Add To Cart
Add To Cart
- Books of the Bible▼▲
- Guides & Workbooks▼▲
- Author / Artist▼▲
- Top Rated▼▲
Number of Pages: 160
Publication Date: 2015
|Dimensions: 9.00 X 6.00 (inches)|
Learn to Read New Testament Greek Workbook: Supplemental Exercises for Greek Grammar StudentsDavid Croteau, Ben Gutierrez, Cara L. MurphyB&H Books / 2009 / Trade Paperback$20.99 Retail:3 Stars Out Of 5 2 Reviews
$28.99Save 28% ($8.00)
Which Bible Translation Should I Use?: A Comparison of 4 Major Recent VersionsAndreas Kostenberger, David A. CroteauB&H Academic / 2012 / Trade Paperback$8.79 Retail:5 Stars Out Of 5 2 Reviews
$14.99Save 41% ($6.20)
Urban Legends of the New Testament: 40 Common MisconceptionsDavid CroteauB&H Academic / 2015 / Trade Paperback$10.99 Retail:4 Stars Out Of 5 5 Reviews Video
$14.99Save 27% ($4.00)
Readers of Paul today are more than ever aware of the importance of interpreting Pauls letters in their Jewish context. In Reading Romans in Context a team of Pauline scholars go beyond a general introduction that surveys historical events and theological themes and explore Pauls letter to the Romans in light of Second Temple Jewish literature.
In this non-technical collection of short essays, beginning and intermediate students are given a chance to see firsthand what makes Paul a distinctive thinker in relation to his Jewish contemporaries. Following the narrative progression of Romans, each chapter pairs a major unit of the letter with one or more thematically related Jewish text, introduces and explores the theological nuances of the comparative text, and shows how these ideas illuminate our understanding of the book of Romans.
Debbie from ChristFocusHarrison, ARAge: 35-44Gender: female5 Stars Out Of 5Interesting look at what other Jews were teaching compared to Paul's teachingsFebruary 9, 2016Debbie from ChristFocusHarrison, ARAge: 35-44Gender: femaleQuality: 5Value: 5Meets Expectations: 5"Reading Romans in Context" is an essay collection that looked at various themes found in Romans and in Second Temple Jewish literature. Paul sometimes counters an argument that he apparently believes will be brought against his teachings, but it's not always clear what that argument is. By looking at Second Temple Jewish literature (like the Apocrypha, Pseudepigrapha, Dead Sea Scrolls, and the writings of Philo or Josephus), we can discover what other Jews around that time were teaching. The authors compare these to Romans to find similarities and where the teachings diverge.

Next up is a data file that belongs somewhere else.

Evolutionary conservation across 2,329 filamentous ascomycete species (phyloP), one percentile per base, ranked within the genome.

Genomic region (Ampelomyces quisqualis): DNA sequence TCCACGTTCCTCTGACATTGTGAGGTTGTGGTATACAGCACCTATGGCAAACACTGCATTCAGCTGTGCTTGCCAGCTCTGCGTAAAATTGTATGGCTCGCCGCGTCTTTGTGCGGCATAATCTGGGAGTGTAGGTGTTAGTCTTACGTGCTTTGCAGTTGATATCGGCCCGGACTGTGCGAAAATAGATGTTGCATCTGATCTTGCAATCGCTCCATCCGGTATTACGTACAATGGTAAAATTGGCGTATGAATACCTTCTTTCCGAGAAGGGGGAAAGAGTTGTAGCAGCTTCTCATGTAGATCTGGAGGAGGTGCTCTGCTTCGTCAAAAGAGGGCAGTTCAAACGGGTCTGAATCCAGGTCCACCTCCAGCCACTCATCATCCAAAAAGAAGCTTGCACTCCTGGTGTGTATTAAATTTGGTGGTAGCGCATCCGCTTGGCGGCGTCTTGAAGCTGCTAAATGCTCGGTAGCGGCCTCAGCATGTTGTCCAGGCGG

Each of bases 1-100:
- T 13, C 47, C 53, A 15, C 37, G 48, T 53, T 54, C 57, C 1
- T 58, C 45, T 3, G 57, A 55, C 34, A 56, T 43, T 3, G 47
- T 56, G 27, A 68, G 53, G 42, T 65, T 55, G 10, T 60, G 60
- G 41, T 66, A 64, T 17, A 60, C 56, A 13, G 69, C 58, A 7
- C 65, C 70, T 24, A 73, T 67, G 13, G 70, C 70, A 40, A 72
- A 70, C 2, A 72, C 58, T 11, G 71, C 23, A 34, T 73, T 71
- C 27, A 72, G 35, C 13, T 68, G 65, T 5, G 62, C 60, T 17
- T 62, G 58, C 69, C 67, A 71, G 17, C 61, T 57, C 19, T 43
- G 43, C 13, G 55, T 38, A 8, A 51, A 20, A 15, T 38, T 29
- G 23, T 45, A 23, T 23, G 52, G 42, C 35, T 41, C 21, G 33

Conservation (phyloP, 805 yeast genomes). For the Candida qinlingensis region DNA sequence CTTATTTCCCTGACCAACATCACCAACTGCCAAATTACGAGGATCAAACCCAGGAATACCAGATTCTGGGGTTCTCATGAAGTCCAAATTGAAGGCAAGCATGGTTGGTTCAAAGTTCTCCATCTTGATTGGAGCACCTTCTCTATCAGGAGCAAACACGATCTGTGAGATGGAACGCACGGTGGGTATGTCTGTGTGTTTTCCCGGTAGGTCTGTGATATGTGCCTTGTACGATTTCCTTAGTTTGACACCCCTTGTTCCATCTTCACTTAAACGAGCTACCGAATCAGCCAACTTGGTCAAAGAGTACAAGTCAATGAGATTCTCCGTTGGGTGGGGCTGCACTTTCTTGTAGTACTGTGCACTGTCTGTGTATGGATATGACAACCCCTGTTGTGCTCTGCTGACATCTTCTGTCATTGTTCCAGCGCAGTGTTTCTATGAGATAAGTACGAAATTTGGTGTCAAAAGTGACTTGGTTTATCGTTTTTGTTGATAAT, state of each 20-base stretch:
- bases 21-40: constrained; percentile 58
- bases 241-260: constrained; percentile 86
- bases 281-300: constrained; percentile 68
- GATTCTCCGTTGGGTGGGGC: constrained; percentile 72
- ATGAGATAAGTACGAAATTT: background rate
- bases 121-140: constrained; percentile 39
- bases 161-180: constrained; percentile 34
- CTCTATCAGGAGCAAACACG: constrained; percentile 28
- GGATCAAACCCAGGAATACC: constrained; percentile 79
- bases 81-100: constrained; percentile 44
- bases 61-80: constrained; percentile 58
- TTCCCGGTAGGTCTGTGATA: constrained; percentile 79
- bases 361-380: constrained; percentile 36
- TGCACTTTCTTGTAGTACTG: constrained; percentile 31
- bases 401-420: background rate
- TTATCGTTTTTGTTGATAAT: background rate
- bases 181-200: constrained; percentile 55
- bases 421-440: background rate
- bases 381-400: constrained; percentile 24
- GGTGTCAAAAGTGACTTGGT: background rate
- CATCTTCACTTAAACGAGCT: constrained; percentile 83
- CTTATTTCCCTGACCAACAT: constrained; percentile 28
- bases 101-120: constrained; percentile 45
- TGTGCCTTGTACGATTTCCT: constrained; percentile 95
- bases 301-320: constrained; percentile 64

The authors had a good understanding of Paul's teachings and used the comparison to add insights and nuances to our understanding of Romans. I found the essays interesting, especially the one on distinctive food habits. I didn't have any trouble following their arguments. There was a glossary in the back, but the terms were defined well enough in the text that I never needed to use it. I'd recommend this book to those interested in this topic.
Phrases and themes that were studied were: "son of God," God's wrath and divine justice, circumcision and covenant identity, "works of the law," "righteousness of God," the faith of Abraham, suffering of the righteous, death through Adam, slavery to sin or to righteousness, the Law's role, evil desires, human glorification linked to death, why God blesses or curses a person, righteousness by law vs. by faith and one's ability to keep the Law, Gentile inclusion, right living--self mastery vs. divine enabling, how one should interact with the government, distinctive food habits, God's role in our giving to the poor, and women in church ministry and leadership.
I received an ebook review copy of this book from the publisher through NetGalley.